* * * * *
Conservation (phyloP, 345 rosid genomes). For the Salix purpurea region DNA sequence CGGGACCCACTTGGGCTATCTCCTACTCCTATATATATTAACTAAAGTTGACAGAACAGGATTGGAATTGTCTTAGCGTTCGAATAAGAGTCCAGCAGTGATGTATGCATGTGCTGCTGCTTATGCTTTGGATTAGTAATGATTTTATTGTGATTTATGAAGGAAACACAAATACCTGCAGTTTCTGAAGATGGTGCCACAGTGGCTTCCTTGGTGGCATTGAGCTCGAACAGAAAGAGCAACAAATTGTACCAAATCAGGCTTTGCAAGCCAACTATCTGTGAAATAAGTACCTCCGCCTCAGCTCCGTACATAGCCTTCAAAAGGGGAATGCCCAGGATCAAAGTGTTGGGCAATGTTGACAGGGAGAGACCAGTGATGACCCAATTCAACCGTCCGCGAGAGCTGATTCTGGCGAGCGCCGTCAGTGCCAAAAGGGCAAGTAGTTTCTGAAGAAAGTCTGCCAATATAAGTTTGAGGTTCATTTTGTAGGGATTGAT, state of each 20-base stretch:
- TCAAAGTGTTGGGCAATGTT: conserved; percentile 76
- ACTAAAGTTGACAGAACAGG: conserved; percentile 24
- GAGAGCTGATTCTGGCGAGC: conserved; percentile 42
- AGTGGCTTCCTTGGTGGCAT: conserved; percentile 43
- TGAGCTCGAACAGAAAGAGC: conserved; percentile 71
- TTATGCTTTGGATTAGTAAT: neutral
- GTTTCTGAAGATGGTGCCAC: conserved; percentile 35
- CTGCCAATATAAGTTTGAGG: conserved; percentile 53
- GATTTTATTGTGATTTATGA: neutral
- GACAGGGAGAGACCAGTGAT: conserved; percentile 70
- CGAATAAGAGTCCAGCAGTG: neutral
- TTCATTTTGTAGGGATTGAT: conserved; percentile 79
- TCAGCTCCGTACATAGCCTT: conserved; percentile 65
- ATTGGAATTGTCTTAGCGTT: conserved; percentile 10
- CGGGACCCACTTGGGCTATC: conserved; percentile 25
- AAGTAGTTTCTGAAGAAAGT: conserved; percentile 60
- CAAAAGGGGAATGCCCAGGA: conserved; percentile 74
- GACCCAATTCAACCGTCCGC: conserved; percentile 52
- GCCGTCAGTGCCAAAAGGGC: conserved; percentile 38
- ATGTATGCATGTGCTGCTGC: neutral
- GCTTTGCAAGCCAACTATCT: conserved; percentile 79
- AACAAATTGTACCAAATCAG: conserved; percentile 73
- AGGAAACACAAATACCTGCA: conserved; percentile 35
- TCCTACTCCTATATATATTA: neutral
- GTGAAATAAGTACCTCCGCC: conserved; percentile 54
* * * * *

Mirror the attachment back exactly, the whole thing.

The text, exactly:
Conservation (phyloP, 345 rosid genomes). For the Salix purpurea region DNA sequence CGGGACCCACTTGGGCTATCTCCTACTCCTATATATATTAACTAAAGTTGACAGAACAGGATTGGAATTGTCTTAGCGTTCGAATAAGAGTCCAGCAGTGATGTATGCATGTGCTGCTGCTTATGCTTTGGATTAGTAATGATTTTATTGTGATTTATGAAGGAAACACAAATACCTGCAGTTTCTGAAGATGGTGCCACAGTGGCTTCCTTGGTGGCATTGAGCTCGAACAGAAAGAGCAACAAATTGTACCAAATCAGGCTTTGCAAGCCAACTATCTGTGAAATAAGTACCTCCGCCTCAGCTCCGTACATAGCCTTCAAAAGGGGAATGCCCAGGATCAAAGTGTTGGGCAATGTTGACAGGGAGAGACCAGTGATGACCCAATTCAACCGTCCGCGAGAGCTGATTCTGGCGAGCGCCGTCAGTGCCAAAAGGGCAAGTAGTTTCTGAAGAAAGTCTGCCAATATAAGTTTGAGGTTCATTTTGTAGGGATTGAT, state of each 20-base stretch:
- TCAAAGTGTTGGGCAATGTT: conserved; percentile 76
- ACTAAAGTTGACAGAACAGG: conserved; percentile 24
- GAGAGCTGATTCTGGCGAGC: conserved; percentile 42
- AGTGGCTTCCTTGGTGGCAT: conserved; percentile 43
- TGAGCTCGAACAGAAAGAGC: conserved; percentile 71
- TTATGCTTTGGATTAGTAAT: neutral
- GTTTCTGAAGATGGTGCCAC: conserved; percentile 35
- CTGCCAATATAAGTTTGAGG: conserved; percentile 53
- GATTTTATTGTGATTTATGA: neutral
- GACAGGGAGAGACCAGTGAT: conserved; percentile 70
- CGAATAAGAGTCCAGCAGTG: neutral
- TTCATTTTGTAGGGATTGAT: conserved; percentile 79
- TCAGCTCCGTACATAGCCTT: conserved; percentile 65
- ATTGGAATTGTCTTAGCGTT: conserved; percentile 10
- CGGGACCCACTTGGGCTATC: conserved; percentile 25
- AAGTAGTTTCTGAAGAAAGT: conserved; percentile 60
- CAAAAGGGGAATGCCCAGGA: conserved; percentile 74
- GACCCAATTCAACCGTCCGC: conserved; percentile 52
- GCCGTCAGTGCCAAAAGGGC: conserved; percentile 38
- ATGTATGCATGTGCTGCTGC: neutral
- GCTTTGCAAGCCAACTATCT: conserved; percentile 79
- AACAAATTGTACCAAATCAG: conserved; percentile 73
- AGGAAACACAAATACCTGCA: conserved; percentile 35
- TCCTACTCCTATATATATTA: neutral
- GTGAAATAAGTACCTCCGCC: conserved; percentile 54